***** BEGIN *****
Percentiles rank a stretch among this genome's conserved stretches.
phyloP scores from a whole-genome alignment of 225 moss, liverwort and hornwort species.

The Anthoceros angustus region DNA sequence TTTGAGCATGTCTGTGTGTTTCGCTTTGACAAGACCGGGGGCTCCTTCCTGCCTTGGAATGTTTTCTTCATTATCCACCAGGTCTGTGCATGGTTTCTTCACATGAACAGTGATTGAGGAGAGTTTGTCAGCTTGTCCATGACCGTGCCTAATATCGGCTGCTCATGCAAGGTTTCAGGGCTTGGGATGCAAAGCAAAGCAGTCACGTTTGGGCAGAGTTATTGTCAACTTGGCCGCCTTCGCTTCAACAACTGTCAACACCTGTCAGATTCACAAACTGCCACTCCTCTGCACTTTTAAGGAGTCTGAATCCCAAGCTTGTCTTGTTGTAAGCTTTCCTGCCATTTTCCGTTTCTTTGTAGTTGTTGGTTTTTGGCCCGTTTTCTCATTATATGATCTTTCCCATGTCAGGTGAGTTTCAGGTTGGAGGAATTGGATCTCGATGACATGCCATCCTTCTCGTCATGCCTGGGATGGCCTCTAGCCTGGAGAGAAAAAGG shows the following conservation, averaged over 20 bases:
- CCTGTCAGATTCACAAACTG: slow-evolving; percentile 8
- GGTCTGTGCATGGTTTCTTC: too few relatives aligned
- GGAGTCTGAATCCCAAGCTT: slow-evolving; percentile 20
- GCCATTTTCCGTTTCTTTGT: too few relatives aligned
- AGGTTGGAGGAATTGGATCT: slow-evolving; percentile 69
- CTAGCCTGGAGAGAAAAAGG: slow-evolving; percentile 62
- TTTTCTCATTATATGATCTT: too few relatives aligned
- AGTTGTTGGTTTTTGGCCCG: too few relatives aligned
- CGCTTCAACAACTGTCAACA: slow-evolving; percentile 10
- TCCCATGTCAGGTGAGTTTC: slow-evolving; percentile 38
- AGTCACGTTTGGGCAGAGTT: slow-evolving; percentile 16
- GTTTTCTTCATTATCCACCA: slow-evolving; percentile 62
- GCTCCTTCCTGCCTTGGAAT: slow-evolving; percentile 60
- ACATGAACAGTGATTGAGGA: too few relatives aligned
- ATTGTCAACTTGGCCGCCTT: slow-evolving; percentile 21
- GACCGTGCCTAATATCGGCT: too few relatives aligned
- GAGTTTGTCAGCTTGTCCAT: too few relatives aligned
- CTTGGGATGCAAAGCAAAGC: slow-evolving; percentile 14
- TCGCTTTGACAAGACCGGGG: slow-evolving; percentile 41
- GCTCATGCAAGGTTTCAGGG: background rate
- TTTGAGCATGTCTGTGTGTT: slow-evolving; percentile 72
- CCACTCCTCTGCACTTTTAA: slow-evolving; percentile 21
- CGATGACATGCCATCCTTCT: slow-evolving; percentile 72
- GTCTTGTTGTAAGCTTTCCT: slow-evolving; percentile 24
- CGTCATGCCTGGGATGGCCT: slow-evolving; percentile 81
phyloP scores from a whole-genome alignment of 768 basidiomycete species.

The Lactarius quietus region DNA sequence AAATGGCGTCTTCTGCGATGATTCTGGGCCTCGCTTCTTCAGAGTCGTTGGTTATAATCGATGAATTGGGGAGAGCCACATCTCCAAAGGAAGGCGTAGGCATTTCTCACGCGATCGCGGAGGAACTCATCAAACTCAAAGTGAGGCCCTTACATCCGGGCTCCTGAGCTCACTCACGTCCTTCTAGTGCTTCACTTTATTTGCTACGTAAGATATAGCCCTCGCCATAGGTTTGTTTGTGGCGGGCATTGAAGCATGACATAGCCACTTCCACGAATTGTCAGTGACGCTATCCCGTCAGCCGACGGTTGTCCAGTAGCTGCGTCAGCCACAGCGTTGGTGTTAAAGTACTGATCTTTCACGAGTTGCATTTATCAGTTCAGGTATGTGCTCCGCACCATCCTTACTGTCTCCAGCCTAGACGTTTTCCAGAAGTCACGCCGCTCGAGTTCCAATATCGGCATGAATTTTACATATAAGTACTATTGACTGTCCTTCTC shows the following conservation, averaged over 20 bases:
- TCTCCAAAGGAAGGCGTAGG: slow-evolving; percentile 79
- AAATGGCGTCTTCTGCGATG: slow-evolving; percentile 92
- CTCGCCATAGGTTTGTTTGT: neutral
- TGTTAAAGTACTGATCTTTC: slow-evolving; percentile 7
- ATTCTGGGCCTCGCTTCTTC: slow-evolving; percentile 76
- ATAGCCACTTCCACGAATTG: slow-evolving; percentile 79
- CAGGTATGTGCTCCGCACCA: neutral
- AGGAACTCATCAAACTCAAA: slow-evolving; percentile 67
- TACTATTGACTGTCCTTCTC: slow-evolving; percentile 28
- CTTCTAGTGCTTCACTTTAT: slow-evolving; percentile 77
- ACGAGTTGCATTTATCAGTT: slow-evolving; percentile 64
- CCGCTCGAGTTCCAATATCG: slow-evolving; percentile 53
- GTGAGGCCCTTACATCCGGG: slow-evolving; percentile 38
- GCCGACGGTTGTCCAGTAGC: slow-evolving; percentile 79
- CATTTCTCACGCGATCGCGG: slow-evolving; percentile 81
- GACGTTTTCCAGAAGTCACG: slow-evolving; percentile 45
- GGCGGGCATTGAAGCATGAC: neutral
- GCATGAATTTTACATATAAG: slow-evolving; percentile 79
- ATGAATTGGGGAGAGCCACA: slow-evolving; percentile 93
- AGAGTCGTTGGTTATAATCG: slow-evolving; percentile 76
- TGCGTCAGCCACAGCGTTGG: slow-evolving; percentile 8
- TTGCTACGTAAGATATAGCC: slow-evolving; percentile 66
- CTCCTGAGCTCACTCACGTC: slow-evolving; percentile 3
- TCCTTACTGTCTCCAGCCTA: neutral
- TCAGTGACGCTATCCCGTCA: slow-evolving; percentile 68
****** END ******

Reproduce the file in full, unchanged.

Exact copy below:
Percentiles rank a stretch among this genome's conserved stretches.
phyloP scores from a whole-genome alignment of 225 moss, liverwort and hornwort species.

The Anthoceros angustus region DNA sequence TTTGAGCATGTCTGTGTGTTTCGCTTTGACAAGACCGGGGGCTCCTTCCTGCCTTGGAATGTTTTCTTCATTATCCACCAGGTCTGTGCATGGTTTCTTCACATGAACAGTGATTGAGGAGAGTTTGTCAGCTTGTCCATGACCGTGCCTAATATCGGCTGCTCATGCAAGGTTTCAGGGCTTGGGATGCAAAGCAAAGCAGTCACGTTTGGGCAGAGTTATTGTCAACTTGGCCGCCTTCGCTTCAACAACTGTCAACACCTGTCAGATTCACAAACTGCCACTCCTCTGCACTTTTAAGGAGTCTGAATCCCAAGCTTGTCTTGTTGTAAGCTTTCCTGCCATTTTCCGTTTCTTTGTAGTTGTTGGTTTTTGGCCCGTTTTCTCATTATATGATCTTTCCCATGTCAGGTGAGTTTCAGGTTGGAGGAATTGGATCTCGATGACATGCCATCCTTCTCGTCATGCCTGGGATGGCCTCTAGCCTGGAGAGAAAAAGG shows the following conservation, averaged over 20 bases:
- CCTGTCAGATTCACAAACTG: slow-evolving; percentile 8
- GGTCTGTGCATGGTTTCTTC: too few relatives aligned
- GGAGTCTGAATCCCAAGCTT: slow-evolving; percentile 20
- GCCATTTTCCGTTTCTTTGT: too few relatives aligned
- AGGTTGGAGGAATTGGATCT: slow-evolving; percentile 69
- CTAGCCTGGAGAGAAAAAGG: slow-evolving; percentile 62
- TTTTCTCATTATATGATCTT: too few relatives aligned
- AGTTGTTGGTTTTTGGCCCG: too few relatives aligned
- CGCTTCAACAACTGTCAACA: slow-evolving; percentile 10
- TCCCATGTCAGGTGAGTTTC: slow-evolving; percentile 38
- AGTCACGTTTGGGCAGAGTT: slow-evolving; percentile 16
- GTTTTCTTCATTATCCACCA: slow-evolving; percentile 62
- GCTCCTTCCTGCCTTGGAAT: slow-evolving; percentile 60
- ACATGAACAGTGATTGAGGA: too few relatives aligned
- ATTGTCAACTTGGCCGCCTT: slow-evolving; percentile 21
- GACCGTGCCTAATATCGGCT: too few relatives aligned
- GAGTTTGTCAGCTTGTCCAT: too few relatives aligned
- CTTGGGATGCAAAGCAAAGC: slow-evolving; percentile 14
- TCGCTTTGACAAGACCGGGG: slow-evolving; percentile 41
- GCTCATGCAAGGTTTCAGGG: background rate
- TTTGAGCATGTCTGTGTGTT: slow-evolving; percentile 72
- CCACTCCTCTGCACTTTTAA: slow-evolving; percentile 21
- CGATGACATGCCATCCTTCT: slow-evolving; percentile 72
- GTCTTGTTGTAAGCTTTCCT: slow-evolving; percentile 24
- CGTCATGCCTGGGATGGCCT: slow-evolving; percentile 81
phyloP scores from a whole-genome alignment of 768 basidiomycete species.

The Lactarius quietus region DNA sequence AAATGGCGTCTTCTGCGATGATTCTGGGCCTCGCTTCTTCAGAGTCGTTGGTTATAATCGATGAATTGGGGAGAGCCACATCTCCAAAGGAAGGCGTAGGCATTTCTCACGCGATCGCGGAGGAACTCATCAAACTCAAAGTGAGGCCCTTACATCCGGGCTCCTGAGCTCACTCACGTCCTTCTAGTGCTTCACTTTATTTGCTACGTAAGATATAGCCCTCGCCATAGGTTTGTTTGTGGCGGGCATTGAAGCATGACATAGCCACTTCCACGAATTGTCAGTGACGCTATCCCGTCAGCCGACGGTTGTCCAGTAGCTGCGTCAGCCACAGCGTTGGTGTTAAAGTACTGATCTTTCACGAGTTGCATTTATCAGTTCAGGTATGTGCTCCGCACCATCCTTACTGTCTCCAGCCTAGACGTTTTCCAGAAGTCACGCCGCTCGAGTTCCAATATCGGCATGAATTTTACATATAAGTACTATTGACTGTCCTTCTC shows the following conservation, averaged over 20 bases:
- TCTCCAAAGGAAGGCGTAGG: slow-evolving; percentile 79
- AAATGGCGTCTTCTGCGATG: slow-evolving; percentile 92
- CTCGCCATAGGTTTGTTTGT: neutral
- TGTTAAAGTACTGATCTTTC: slow-evolving; percentile 7
- ATTCTGGGCCTCGCTTCTTC: slow-evolving; percentile 76
- ATAGCCACTTCCACGAATTG: slow-evolving; percentile 79
- CAGGTATGTGCTCCGCACCA: neutral
- AGGAACTCATCAAACTCAAA: slow-evolving; percentile 67
- TACTATTGACTGTCCTTCTC: slow-evolving; percentile 28
- CTTCTAGTGCTTCACTTTAT: slow-evolving; percentile 77
- ACGAGTTGCATTTATCAGTT: slow-evolving; percentile 64
- CCGCTCGAGTTCCAATATCG: slow-evolving; percentile 53
- GTGAGGCCCTTACATCCGGG: slow-evolving; percentile 38
- GCCGACGGTTGTCCAGTAGC: slow-evolving; percentile 79
- CATTTCTCACGCGATCGCGG: slow-evolving; percentile 81
- GACGTTTTCCAGAAGTCACG: slow-evolving; percentile 45
- GGCGGGCATTGAAGCATGAC: neutral
- GCATGAATTTTACATATAAG: slow-evolving; percentile 79
- ATGAATTGGGGAGAGCCACA: slow-evolving; percentile 93
- AGAGTCGTTGGTTATAATCG: slow-evolving; percentile 76
- TGCGTCAGCCACAGCGTTGG: slow-evolving; percentile 8
- TTGCTACGTAAGATATAGCC: slow-evolving; percentile 66
- CTCCTGAGCTCACTCACGTC: slow-evolving; percentile 3
- TCCTTACTGTCTCCAGCCTA: neutral
- TCAGTGACGCTATCCCGTCA: slow-evolving; percentile 68